Having a newborn baby of course totally changes the nature of what you can do with your time. It’s not that we don’t have any spare time at all. But often we may be feeding, or simply holding her while she sleeps when she doesn’t want to be put down. So our hands aren’t free.

Suddenly, we find ourselves watching a lot more TV than before. We are recent converts to Taskmaster, and are working our way through the ten series. Izzy is also going to be an expert on 1980s Formula 1 because I have begun to watch extended highlights of every grand prix available on the F1 TV website, starting from 1981.

However, I absolutely do not have the time to do things that require my hands, such as reading books or writing blog posts. Things are quiet here just now, but I hope to begin posting more soon, as Izzy grows up and hopefully requires less constant attention.


Me carrying Izzy in a sling, with Alex

Since those earliest weeks, we have been getting out more and more. Often with Izzy in the sling. This is the best item in the baby box.

Alex carrying Izzy in a sling with me as the sunsets at snow-covered Braid Burn Valley Park

Given the icy weather we’ve been having, at times this has felt quite treacherous.

Me carrying Izzy in a sling in icy conditions

On New Year’s Day we took a walk in a nearby park. But with my carrying Izzy in the sling, I didn’t want to slip and squash her. At one point I found myself trapped in the middle of a large patch of ice on a hill, feeling like a cat stuck up a tree. A passer-by had to help me across!

More recently, Alex has been making the most of the permitted ability to meet one other adult outdoors by meeting a variety of people from her maternal support networks — from the NCT antenatal classes, and the people who were on the postnatal ward with her — as well as our existing friends.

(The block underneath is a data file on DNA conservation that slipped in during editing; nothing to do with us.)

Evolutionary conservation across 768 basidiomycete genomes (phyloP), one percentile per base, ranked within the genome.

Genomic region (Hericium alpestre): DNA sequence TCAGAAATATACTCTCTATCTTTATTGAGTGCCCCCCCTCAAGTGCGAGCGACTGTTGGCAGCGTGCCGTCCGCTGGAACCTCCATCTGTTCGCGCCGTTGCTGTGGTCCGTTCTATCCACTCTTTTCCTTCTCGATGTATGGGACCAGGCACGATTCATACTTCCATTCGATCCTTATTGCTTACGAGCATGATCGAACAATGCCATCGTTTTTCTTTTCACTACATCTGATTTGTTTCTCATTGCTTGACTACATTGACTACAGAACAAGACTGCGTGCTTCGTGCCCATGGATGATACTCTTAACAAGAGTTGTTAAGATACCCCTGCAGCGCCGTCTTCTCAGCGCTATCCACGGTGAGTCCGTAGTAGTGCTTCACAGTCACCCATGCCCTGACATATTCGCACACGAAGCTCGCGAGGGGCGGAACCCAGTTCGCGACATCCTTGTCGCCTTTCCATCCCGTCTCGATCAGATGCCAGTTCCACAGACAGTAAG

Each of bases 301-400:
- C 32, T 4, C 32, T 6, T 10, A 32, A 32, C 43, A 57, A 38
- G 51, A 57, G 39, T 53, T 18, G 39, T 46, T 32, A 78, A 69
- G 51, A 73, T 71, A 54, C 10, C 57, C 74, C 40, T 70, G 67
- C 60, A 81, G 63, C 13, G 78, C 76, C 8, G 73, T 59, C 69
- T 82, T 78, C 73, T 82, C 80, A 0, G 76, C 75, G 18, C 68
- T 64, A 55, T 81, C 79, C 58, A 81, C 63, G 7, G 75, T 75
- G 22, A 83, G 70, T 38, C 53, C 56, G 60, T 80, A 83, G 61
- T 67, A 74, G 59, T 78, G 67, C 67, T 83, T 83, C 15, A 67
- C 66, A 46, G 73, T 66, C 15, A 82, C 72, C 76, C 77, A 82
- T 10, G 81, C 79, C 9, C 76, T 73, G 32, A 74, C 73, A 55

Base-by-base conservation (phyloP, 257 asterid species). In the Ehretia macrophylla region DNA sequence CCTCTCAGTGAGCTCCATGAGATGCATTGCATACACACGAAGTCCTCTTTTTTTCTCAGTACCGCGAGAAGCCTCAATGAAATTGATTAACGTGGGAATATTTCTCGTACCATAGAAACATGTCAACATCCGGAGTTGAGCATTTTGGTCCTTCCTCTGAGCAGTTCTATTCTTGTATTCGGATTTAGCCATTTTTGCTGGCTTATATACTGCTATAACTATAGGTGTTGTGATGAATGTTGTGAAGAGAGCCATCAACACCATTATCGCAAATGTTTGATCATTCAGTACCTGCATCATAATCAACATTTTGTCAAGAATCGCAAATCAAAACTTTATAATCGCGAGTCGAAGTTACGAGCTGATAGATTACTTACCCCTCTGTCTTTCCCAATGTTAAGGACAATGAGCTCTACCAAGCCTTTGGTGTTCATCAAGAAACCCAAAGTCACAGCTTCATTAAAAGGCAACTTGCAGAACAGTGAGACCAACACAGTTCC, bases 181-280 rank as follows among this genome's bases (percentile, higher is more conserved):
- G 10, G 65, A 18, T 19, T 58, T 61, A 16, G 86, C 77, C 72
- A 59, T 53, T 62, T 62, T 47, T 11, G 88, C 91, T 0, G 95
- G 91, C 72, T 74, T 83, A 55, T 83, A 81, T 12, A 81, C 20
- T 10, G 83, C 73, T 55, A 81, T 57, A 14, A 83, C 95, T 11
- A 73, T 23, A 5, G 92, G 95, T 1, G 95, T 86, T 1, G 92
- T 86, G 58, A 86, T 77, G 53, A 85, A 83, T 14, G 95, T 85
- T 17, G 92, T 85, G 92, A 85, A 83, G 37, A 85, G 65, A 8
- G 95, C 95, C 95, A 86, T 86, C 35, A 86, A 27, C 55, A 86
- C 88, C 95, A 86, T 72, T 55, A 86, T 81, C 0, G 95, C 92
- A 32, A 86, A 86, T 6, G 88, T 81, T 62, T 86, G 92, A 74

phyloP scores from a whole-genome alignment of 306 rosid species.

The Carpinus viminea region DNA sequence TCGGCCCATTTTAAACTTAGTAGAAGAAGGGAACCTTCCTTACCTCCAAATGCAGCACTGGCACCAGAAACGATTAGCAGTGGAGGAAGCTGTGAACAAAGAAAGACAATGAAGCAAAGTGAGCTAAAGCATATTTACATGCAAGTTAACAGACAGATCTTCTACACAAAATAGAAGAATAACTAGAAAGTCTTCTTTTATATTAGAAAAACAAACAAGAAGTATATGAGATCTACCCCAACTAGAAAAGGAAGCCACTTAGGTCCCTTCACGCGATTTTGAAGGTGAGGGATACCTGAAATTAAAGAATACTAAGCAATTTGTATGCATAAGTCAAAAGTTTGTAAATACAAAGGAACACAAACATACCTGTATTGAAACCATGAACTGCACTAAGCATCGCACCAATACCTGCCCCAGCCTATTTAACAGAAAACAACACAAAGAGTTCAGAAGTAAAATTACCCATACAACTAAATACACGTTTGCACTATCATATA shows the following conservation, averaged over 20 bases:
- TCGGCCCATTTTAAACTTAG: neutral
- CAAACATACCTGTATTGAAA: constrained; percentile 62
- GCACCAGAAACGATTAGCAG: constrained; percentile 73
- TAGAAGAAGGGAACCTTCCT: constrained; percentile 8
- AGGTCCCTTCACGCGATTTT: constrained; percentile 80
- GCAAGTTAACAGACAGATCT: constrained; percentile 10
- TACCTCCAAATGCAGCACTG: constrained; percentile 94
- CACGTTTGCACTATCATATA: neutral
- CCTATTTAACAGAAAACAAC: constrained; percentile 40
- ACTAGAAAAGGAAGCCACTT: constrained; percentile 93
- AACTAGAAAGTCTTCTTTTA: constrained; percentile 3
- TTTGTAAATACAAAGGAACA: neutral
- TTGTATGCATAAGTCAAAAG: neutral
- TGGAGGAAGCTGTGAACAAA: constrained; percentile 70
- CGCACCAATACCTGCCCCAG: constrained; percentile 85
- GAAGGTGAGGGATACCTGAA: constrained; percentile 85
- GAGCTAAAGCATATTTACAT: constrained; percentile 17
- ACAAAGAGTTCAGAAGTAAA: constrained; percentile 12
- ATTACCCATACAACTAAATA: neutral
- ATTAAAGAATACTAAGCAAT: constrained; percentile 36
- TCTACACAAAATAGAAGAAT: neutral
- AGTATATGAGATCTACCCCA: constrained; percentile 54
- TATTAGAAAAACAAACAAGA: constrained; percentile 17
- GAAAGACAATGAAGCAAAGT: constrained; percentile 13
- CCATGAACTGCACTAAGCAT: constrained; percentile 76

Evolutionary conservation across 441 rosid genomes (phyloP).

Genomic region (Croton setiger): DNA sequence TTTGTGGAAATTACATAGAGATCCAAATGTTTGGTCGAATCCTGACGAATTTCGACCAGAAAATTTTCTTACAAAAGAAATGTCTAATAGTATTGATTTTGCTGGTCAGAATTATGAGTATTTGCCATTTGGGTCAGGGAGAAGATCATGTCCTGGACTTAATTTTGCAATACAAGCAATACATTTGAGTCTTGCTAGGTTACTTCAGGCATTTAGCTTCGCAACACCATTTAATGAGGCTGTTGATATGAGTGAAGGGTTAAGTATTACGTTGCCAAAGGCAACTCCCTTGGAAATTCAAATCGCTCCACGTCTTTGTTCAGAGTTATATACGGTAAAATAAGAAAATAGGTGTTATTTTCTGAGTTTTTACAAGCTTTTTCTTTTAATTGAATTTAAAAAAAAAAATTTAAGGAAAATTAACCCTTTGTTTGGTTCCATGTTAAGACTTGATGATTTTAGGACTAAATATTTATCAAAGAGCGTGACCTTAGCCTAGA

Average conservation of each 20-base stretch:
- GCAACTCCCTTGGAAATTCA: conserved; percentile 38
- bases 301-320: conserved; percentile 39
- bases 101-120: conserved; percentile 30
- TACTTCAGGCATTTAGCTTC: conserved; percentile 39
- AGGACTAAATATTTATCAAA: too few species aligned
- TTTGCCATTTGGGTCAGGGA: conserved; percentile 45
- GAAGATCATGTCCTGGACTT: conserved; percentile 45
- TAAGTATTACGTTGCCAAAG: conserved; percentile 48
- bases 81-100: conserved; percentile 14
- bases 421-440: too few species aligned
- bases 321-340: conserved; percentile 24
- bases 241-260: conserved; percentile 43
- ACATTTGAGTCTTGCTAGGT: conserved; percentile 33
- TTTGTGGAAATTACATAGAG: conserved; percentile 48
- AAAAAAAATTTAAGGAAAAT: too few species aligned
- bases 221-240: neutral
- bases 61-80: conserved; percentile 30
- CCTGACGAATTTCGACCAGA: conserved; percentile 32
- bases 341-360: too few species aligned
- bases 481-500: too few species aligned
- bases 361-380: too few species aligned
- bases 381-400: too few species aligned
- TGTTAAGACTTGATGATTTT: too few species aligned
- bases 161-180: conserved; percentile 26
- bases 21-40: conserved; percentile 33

Izzy in a sling at Colinton Tunnel

Lockdown might not enable us to give Izzy quite as social an upbringing as we’d like, but we’re still finding ways of getting her used to other people.

Back to work

Izzy helping me work

I’ve now been back at work for three weeks. Like lockdown generally, I thought this current situation would be a mixed blessing. I thought having a newborn baby at home would be a distraction.

In fact, it is an amazing opportunity to be working from home as a new father, and for working from home not to be unusual. This gives me a great deal of flexibility.

Alex has now taken over the overnight shift. But now I get up at about 6:30am to give Izzy her early morning feed.

Me walking with Izzy at Midmar Paddock

Once that’s finished, I’m able to work my hours flexibly between 8am and 6pm. I normally take a longish lunch, and go for a walk with Izzy.

It also means I can help out during the day if need be. It works brilliantly. I’ve found that 30 minutes cuddling Izzy is sometimes the perfect break from work, and I come back refreshed and still feeling productive.

Me typing one-handed while holding Izzy

My energy levels are generally good, and I’m getting better at typing while holding Izzy.

Header photo by Claire Fleck


3 responses to “Two months of parenthood”

  1. Babies not wanting to feed is always a worrying thing. Our Daughter ended up with a nasogastric tube for the first week of her life. It really took her a while to get a hang of feeding.

    Now (5) we wish she’d stop going on about food!

    Glad to see you’re enjoying fatherhood. A Sling is the best thing we bought as well. Spent an absolute fortune on a full “travel system” and we used the sling more than anything.

  2. Thanks for the comment Andy. It certainly sounds like your daughter had a very difficult time with feeding. As challenging as things were, we never seemed like getting close to needing a nasogastric tube. It’s good to see you got there in the end. Every week feels like we make a huge amount of progress.

  3. […] Becoming a parent is a huge privilege. But it’s no secret that it’s also hard work. You don’t plan to break your ankle during the first year of your child’s life. […]